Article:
Standing on the National Mall in the February cold, I stomped my feet and tried to ignore how sore my lower back felt. Watching the stage, I strained to listen to the speakers, from Silicon Valley billionaires to Native American activists. I was at one of the biggest climate change protests ever, focused on defeating the Keystone XL oil pipeline. While it attracted 12,000 people, it’s unlikely that many were in the same situation as I was: five months pregnant.
Despite the cold and a serious lack of bathrooms, I marched in hopes of shifting the tide against climate change. Now, with the election of Donald Trump for president and the Republican domination of Congress, I find it more important than ever before to be an activist mom.
My activism goes way back, inspired by a third grade trip to see the manatees at Homosassa Springs State Park in Florida. (I’ll actually be telling this story – and what happened afterwards – at the Story Collider event in D.C. next Thursday. I also hope to stream it live on my Facebook page!) Since then, I’ve been committed to “being the change you want to see in the world,” as the saying goes.
I’ve volunteered for a wide variety of groups, from those focused on systemic inequality to growing local food through permaculture. From biking 300 miles to teaching people how to compost, I’ve shared my skills and engaged in community building. I’ve given and raised more money than sometimes I like to contemplate to social justice, environmental, and sustainability groups. I’ve even taken non-violent resistance training, although I’ve never taken the opportunity to use it.
But having kids made my activism both more urgent and difficult.
As a mom, I want my children to grow up in a reasonably safe and sustainable world. Reading the predictions around climate change, I can’t be certain of that. I wonder sometimes if my sons will even want to have children, considering the potential quality of life by the time they reach adulthood. (If they don’t want children for other reasons, that’s fine, but it shouldn’t be because we screwed it up royally.)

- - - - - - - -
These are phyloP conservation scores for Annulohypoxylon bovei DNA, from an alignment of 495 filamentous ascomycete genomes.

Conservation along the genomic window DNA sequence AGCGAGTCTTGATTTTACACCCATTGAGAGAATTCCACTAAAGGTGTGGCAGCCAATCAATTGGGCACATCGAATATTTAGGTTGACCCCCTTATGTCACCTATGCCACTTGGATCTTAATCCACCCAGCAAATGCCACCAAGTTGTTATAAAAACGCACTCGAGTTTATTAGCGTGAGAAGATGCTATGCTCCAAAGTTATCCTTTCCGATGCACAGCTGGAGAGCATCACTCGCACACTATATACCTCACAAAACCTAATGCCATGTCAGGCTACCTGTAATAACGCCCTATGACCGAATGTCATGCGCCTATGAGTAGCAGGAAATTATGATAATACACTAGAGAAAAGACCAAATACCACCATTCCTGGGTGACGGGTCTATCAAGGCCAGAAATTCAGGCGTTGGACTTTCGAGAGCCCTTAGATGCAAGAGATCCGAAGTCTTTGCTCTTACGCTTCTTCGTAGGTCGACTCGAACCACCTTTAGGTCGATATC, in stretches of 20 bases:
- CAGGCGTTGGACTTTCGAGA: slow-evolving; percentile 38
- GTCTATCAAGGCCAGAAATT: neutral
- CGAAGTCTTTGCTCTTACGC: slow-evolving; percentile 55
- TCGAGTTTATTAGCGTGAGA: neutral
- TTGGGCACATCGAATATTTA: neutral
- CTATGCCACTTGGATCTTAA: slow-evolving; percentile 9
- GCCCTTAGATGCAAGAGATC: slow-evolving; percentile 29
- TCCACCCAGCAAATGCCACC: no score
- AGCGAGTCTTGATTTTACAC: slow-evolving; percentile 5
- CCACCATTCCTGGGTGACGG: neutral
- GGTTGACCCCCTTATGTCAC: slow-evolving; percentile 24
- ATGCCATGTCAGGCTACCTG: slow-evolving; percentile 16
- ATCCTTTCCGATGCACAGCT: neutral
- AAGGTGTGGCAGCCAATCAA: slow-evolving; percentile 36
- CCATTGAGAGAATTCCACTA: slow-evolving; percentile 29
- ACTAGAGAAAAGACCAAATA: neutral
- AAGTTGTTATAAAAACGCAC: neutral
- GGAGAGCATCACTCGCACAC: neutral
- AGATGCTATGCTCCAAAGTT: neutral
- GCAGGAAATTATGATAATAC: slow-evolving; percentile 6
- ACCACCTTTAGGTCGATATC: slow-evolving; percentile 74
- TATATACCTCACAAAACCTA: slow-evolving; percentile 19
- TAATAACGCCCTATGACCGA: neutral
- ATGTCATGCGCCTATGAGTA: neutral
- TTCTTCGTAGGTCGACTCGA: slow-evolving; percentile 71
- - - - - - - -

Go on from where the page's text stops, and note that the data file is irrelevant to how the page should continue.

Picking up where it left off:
The intense love my own children increases my empathy for other parents and their children. When I see refugee children covered in blood, black children being shot, people standing on the roofs of flooded houses, or grandparents and grandchildren abandoning their homes because of rising oceans, I can’t help but think “What if that was my family?”
While the desire to help is stronger than ever, I have fewer resources. Working a full-time job with two young children leaves little precious time to do anything else. Because I try not to miss more than one or two bedtimes a month, I can attend a very limited number of community meetings. Weekends are even less available, unless I can bring the kids along.
So I’ve adapted. My activism has turned into a family-friendly affair. My children come along on the community bike rides I lead for families. While waiting for the Metro or riding in the car, I squash in time to email my members of Congress.
Since Trump’s election, I’ve upped my game a bit, attending a Stand with Standing Rock protest and calling members of Congress more often. On Saturday, I’ll be attending the Women’s March on Washington.
Nonetheless, it never feels like enough. The news around the future is overwhelming. Finding that sweet spot between how I can be a good mom and a good citizen seems impossible.
But I have to do it, for the sake of my kids, just like on that cold February morning. Because I want to be able to give them a good answer when they turn to me and say, “Mom, what did you do?”